When I was an admissions officer
for UC Berkeley's Haas School of Business, I was often asked by applicants
how I decided between two "identical" candidates. I
always responded that no two candidates are "identical"
even if they happen to have the same GMAT score, the
same GPA with the same major from the same school, and
the same number of years of work experience in the same
position in the same industry. In fact, everyone is
different and everyone has a different story to tell.
So, contrary to what many
applicants think, business school admissions is not just
"numbers-driven." And though many complain about having
to take the GMAT and its seeming importance to business
school admissions committees, the simple truth is that
it's just one of the many elements that AdComs
consider. They also look at undergraduate records
(including the quality of your undergraduate institution
and difficulty of your major), work experience, letters
of recommendation, supplemental information, and
essays. If your scores and grades both look good, then
readers quickly move on to the other aspects of your
application because that is how you distinguish yourself
from other candidates.
The reason top schools admit so
many candidates with excellent grades and scores is
because of the overall high quality of the applicant
pool. But some admits may have excellent scores that
offset lower GPAs (especially in a rigorous major at a
strong undergraduate program). And some admits may have
mediocre scores that are offset by outstanding grades
from an excellent school. But with a notable weakness
in one area, everything else presented in the
application has to be exceptional.
As an example, I was once the first
reader for an applicant with a 570 GMAT when 80% of our
admits fell in the range between 660 and 720. However,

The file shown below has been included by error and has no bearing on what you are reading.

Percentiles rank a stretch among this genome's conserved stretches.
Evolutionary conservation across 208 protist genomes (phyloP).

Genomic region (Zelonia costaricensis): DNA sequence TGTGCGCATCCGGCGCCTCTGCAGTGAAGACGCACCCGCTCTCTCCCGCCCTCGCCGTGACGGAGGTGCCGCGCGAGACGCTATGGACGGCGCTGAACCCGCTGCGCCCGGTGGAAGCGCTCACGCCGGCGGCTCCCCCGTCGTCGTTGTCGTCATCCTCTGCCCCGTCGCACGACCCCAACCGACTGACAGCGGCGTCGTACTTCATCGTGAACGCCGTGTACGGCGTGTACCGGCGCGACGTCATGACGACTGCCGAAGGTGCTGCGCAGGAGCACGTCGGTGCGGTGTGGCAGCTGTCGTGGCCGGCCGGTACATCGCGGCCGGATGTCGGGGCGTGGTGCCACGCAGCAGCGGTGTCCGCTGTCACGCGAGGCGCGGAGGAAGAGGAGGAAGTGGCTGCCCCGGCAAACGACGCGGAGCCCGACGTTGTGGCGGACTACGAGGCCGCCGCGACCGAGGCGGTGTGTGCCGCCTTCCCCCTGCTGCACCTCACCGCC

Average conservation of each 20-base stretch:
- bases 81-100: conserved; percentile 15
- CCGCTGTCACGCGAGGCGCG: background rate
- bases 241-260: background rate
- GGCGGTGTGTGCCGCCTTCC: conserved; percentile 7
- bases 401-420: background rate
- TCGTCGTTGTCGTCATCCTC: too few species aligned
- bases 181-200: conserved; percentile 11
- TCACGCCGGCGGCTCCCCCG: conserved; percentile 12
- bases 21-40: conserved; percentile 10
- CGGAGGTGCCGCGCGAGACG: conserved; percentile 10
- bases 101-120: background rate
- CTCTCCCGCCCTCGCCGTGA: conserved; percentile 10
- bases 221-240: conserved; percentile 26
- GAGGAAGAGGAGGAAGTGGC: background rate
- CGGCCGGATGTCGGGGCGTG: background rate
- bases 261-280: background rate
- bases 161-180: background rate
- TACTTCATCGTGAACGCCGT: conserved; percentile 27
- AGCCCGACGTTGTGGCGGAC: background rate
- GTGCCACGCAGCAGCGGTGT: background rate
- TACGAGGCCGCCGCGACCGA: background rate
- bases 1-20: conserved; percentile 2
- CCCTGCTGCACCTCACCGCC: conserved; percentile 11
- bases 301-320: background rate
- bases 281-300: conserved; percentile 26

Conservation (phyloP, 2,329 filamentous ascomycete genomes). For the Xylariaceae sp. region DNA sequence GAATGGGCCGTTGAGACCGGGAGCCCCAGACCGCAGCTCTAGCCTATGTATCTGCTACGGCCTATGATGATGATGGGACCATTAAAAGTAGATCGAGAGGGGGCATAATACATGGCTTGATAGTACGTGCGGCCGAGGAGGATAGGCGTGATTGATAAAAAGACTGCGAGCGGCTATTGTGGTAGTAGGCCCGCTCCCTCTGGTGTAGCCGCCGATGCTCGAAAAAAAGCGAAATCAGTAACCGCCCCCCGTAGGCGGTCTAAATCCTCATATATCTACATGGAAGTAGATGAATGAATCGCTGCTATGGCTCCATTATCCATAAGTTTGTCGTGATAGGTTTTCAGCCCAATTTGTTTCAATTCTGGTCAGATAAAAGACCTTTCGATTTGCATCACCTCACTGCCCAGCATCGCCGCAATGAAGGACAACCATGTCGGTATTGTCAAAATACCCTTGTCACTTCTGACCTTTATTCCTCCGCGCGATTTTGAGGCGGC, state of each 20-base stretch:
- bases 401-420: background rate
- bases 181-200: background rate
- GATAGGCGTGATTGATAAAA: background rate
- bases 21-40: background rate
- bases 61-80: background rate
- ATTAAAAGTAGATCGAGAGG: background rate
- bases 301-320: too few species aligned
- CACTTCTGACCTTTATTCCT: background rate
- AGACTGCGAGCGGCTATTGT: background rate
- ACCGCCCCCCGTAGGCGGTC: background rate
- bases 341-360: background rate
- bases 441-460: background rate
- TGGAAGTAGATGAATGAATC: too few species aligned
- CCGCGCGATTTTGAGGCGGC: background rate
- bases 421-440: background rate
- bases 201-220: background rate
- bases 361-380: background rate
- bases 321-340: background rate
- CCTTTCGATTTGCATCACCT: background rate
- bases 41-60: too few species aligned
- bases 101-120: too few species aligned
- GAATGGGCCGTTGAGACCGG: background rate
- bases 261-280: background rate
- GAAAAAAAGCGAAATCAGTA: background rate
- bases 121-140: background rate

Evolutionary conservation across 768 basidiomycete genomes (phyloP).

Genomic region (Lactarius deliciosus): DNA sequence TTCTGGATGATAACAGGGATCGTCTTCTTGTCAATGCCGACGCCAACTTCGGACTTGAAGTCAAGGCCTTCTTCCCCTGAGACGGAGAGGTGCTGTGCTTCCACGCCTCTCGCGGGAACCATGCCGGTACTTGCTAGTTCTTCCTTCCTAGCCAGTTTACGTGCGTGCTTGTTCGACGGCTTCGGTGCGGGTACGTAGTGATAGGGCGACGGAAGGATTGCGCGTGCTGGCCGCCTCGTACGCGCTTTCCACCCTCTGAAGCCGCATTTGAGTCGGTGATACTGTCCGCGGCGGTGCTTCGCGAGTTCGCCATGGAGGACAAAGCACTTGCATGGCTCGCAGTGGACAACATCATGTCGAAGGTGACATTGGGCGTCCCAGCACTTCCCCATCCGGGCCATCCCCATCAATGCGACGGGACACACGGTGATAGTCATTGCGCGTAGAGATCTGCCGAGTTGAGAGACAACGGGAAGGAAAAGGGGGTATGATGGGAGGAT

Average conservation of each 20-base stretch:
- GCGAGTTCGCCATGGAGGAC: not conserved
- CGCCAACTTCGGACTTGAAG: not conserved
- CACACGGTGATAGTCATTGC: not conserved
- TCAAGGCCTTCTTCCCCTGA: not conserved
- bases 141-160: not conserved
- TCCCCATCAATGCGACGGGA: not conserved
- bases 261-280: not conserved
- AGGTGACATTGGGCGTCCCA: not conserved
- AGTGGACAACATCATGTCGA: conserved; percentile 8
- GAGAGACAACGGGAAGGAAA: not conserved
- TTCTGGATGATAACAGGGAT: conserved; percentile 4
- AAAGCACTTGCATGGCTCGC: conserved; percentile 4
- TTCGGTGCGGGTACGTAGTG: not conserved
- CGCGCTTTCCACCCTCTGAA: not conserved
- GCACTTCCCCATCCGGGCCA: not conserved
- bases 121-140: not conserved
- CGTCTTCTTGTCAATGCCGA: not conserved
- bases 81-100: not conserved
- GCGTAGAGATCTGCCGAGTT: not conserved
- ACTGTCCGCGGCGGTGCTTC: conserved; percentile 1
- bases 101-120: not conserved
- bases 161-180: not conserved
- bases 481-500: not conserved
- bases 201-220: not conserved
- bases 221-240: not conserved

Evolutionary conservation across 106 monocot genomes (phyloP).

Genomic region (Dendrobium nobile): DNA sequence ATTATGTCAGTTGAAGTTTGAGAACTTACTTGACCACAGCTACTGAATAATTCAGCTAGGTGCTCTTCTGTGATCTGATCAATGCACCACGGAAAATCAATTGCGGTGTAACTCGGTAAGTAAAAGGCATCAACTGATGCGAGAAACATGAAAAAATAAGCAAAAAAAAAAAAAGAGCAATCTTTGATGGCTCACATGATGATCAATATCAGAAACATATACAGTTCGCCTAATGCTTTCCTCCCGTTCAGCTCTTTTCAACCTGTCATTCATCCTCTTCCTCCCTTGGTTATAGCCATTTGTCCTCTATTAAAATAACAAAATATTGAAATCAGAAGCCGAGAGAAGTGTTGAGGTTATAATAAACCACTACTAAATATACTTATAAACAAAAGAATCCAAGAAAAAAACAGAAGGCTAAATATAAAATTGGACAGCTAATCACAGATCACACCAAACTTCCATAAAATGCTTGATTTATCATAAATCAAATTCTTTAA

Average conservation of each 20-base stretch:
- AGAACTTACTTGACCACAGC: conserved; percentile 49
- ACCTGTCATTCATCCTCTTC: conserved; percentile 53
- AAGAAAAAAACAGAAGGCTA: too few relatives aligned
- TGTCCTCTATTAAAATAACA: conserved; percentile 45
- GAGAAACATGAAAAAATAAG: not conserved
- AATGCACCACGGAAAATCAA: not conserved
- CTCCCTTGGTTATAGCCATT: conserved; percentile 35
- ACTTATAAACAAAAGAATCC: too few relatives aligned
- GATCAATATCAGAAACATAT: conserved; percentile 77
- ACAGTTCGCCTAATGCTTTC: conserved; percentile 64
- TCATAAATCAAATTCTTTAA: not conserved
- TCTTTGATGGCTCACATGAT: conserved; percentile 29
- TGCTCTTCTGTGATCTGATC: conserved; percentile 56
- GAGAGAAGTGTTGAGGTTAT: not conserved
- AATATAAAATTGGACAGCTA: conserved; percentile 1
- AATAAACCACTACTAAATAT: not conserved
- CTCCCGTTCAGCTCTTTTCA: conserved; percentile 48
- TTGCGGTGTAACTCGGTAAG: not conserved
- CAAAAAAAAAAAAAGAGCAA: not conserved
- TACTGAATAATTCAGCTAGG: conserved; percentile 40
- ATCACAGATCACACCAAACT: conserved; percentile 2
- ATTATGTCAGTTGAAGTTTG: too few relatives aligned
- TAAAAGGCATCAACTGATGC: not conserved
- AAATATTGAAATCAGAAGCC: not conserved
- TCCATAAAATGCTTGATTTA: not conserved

I decided to be an advocate for this applicant because
he had graduated in the top 10% of his class in
economics from a well-respected liberal arts college.
He had also shown leadership in many extracurricular
As a non-US citizen he was currently working for a top
NY investment bank and had glowing letters of
recommendation. (He had come alone to the US for
college and had stayed after graduation.) And, finally,
his essays were compelling. In fact, the only weakness
in his file was his GMAT score. Still, I had to make a
strong case for his admission to my director.
Fortunately, he accepted our offer of admission and
distinguished himself in many ways as our student,
including representing the school as a student
ambassador. He took a huge risk in applying with a low
score, especially since he took the exam only once, but
it paid off because he put so much effort into the rest
of his application. He even met his wife in our
We also had other candidates from
non-traditional backgrounds and industries –
not-for-profit, music, medicine, law, and government –
who overcame a weakness in their applications by showing
remarkable strengths and talents in other areas. Most
importantly, all our admits had a clear vision of why
they needed an MBA, why they wanted to attend our
specific program, and what their career goals were.
Admissions committees need to be convinced that you will
make a strong contribution to the program and add to the
diverse experiences of the other students. And that is
why the essays are your best opportunity to show the
committee who you really are – beyond the numbers.
– Contributed by Senior Consultant
Mennette Larkin, a former Associate Director of MBA
Admissions at UC Berkeley's Haas School of Business. She
holds a master's degree from the University of Chicago
and served for two years on the admissions committee at
the Graduate School of Business.
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